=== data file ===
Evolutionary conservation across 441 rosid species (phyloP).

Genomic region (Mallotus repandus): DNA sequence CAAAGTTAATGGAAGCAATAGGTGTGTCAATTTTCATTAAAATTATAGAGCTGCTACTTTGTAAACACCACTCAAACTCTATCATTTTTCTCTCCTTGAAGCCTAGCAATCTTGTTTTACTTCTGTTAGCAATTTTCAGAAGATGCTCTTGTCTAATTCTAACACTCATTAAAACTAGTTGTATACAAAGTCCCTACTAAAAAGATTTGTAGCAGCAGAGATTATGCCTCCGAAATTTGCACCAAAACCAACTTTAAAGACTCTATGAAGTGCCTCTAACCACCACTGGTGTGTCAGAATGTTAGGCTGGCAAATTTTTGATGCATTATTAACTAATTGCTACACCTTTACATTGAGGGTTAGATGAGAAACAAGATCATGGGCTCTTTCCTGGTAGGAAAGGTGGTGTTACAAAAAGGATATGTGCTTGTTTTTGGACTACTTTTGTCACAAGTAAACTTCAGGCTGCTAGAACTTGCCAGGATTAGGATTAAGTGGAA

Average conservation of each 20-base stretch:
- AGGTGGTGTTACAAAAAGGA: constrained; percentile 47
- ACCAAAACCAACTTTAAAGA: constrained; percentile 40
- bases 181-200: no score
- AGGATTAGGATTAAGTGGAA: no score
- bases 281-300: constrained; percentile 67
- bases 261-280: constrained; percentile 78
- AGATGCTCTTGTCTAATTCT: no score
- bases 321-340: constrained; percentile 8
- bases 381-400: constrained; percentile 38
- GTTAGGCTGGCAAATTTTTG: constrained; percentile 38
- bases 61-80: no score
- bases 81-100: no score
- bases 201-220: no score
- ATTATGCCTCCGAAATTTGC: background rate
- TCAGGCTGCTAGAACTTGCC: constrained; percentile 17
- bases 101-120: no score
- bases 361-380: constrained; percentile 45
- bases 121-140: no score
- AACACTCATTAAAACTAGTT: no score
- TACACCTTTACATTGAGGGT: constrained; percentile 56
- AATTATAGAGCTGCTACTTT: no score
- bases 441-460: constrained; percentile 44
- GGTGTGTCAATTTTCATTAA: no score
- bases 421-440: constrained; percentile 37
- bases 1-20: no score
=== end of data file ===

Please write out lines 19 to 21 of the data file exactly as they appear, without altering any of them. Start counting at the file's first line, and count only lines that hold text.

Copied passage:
- bases 101-120: no score
- bases 361-380: constrained; percentile 45
- bases 121-140: no score